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RE: Cleveland Lloyd - predator trap?
>"The problem with disease and drought as killing mechanisms are that
>individuals die over a span of time, thus their carcasses are
>across the landscape. In addition, there will be a range of
>disarticulation, with those dying earlier being more disarticulated
>those dying later, prior to burial. As yet I do not believe that a
>suitable killing mechanism has been proposed for many (but not all)
>dinosaur quarries. This certainly applies to Ghost Ranch."
I agree Ken, that disease and drought are difficult to recognize in the
record. I have to say that I don't necessarily agree that disease takes
a span of time to decimate a population, one diseased carcass could take
down a bunch of allosaurs in a very short period of time, especially if
they are feeding on one another as well. Further, one would not
neccessarily expect carcasses be scattered across a landscape if they
are hanging around a water source in times of extreme drought. I really
can't present all the evidence for Bucky's conclusions in this forum, if
one is interested one should await the Palios article this summer.
However, there are diffent levels of articulation in the quarry, and
those that aren't articulated are scattered across a relatively tight
radius. Predator action, "dinoturbation", and the recharge of the water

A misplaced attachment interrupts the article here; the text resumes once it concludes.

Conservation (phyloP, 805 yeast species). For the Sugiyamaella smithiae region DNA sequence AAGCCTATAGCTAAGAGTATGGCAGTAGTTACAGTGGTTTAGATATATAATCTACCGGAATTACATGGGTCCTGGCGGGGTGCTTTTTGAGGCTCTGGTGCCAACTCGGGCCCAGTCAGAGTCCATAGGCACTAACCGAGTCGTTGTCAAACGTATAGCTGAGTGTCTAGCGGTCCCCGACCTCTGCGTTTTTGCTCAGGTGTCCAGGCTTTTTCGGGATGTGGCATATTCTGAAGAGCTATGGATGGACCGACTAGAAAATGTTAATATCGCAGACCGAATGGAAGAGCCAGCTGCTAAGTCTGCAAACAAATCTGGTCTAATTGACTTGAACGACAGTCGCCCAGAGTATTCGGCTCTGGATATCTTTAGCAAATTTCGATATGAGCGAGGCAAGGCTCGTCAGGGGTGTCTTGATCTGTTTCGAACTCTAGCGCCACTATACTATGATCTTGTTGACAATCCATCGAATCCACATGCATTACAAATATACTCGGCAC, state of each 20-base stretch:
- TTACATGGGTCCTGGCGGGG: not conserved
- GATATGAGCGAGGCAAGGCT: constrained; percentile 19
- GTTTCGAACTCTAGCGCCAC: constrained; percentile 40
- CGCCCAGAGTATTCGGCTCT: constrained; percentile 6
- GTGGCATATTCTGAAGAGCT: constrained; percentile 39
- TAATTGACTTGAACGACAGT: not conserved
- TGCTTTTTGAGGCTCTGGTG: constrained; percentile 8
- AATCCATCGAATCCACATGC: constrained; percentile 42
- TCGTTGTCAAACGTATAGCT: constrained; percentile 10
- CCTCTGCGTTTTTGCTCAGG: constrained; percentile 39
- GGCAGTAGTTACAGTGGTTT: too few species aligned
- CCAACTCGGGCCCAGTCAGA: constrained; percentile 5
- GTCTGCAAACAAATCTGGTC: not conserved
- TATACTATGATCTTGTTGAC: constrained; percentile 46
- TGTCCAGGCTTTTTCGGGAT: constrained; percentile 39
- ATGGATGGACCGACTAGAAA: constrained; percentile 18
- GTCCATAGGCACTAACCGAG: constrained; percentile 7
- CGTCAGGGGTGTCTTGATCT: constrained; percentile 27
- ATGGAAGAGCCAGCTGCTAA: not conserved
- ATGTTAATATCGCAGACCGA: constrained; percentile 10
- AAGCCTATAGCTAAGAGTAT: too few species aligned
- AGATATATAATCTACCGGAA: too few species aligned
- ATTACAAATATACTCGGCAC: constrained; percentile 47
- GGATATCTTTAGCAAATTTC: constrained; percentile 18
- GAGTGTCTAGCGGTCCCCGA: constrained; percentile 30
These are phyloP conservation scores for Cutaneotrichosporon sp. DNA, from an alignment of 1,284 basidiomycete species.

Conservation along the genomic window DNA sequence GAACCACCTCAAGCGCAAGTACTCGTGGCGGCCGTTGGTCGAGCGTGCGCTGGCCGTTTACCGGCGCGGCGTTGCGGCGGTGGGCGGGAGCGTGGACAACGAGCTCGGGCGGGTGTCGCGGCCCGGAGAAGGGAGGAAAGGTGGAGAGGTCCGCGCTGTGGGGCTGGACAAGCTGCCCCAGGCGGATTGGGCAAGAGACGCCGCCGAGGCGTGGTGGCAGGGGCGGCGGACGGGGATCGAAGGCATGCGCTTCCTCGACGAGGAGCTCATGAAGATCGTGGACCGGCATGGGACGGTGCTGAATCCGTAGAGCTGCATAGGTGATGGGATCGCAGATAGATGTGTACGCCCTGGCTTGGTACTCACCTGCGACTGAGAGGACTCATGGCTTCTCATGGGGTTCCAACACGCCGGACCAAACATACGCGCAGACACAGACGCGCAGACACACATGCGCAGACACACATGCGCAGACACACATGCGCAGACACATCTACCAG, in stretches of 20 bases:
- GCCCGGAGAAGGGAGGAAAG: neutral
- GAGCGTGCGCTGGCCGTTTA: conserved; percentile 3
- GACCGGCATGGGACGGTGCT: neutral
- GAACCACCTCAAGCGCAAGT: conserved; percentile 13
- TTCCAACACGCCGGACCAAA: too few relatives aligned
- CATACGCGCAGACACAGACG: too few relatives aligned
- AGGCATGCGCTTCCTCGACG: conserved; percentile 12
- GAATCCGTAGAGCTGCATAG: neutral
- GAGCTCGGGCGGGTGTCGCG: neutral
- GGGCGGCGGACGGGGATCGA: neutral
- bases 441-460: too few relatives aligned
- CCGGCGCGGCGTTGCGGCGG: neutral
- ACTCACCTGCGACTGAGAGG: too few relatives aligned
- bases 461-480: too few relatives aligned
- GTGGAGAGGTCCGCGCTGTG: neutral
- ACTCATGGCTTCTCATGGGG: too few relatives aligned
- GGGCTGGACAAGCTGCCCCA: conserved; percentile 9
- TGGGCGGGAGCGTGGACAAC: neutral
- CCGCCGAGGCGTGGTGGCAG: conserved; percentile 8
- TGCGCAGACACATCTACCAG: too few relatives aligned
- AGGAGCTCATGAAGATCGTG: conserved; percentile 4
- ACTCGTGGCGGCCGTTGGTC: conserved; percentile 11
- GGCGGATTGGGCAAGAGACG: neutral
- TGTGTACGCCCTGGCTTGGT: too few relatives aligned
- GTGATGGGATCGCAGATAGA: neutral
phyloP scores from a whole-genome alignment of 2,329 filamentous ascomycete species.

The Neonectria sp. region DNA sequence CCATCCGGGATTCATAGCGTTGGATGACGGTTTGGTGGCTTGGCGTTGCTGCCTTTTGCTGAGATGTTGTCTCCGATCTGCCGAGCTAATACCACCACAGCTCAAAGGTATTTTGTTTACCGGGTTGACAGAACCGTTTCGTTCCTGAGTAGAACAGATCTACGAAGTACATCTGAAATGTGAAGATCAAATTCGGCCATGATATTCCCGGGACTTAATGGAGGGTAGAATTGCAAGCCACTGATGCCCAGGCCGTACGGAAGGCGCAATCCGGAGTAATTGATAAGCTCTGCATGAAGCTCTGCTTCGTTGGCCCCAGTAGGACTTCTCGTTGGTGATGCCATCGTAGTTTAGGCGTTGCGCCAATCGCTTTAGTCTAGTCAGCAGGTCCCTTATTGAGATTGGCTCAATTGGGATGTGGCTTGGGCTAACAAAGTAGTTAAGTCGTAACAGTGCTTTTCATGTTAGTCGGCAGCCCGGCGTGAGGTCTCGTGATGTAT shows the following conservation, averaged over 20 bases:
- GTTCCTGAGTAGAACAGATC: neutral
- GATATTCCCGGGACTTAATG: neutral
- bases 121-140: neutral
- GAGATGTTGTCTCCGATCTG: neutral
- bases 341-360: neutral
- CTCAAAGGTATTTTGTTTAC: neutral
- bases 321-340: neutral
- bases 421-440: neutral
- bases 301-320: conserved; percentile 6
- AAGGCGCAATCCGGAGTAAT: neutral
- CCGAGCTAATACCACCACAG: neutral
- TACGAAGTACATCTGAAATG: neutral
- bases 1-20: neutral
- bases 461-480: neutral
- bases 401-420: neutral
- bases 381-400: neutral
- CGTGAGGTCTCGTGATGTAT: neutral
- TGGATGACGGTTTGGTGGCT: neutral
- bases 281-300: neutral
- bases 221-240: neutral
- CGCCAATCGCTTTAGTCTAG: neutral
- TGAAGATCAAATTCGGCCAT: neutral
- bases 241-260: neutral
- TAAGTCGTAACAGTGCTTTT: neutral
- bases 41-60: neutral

source may have been enough to produce the diverse and scattered pattern
of articulated and associated elements seen in the quarry.
Quoting "Jaime A. Headden" <email@example.com>:>
> Wouldn't any site dominated by a host of animals dying by diseased
> feeding off a carcass preserve the carcass as well? There seems to be
> dearth in prey species at the Cleveland-Lloyd Quarry, restricted to
> *Stegosaurus,* *Camptosaurus,* and *Camarasaurus,* with a dominance
> *Allosaurus* at 2/3 of recovered fossils. The other 1/3 also
> several species of theropod apart from *Allosaurus.* Predator
> areas would seem to be more like a caching site, wouldn't they?
Jaime, not sure what you mean by "catching site" but there are a number
of herbivore carcasses present especially given their large body sizes
(1/4 of the fauna). Further there is evidence that the predators were
also feeding on themselves (tooth marks on allosaur bones).
PS: I havent forgotten that I owe you some pictures, sorry for being so
delinquent, thanks for your patience!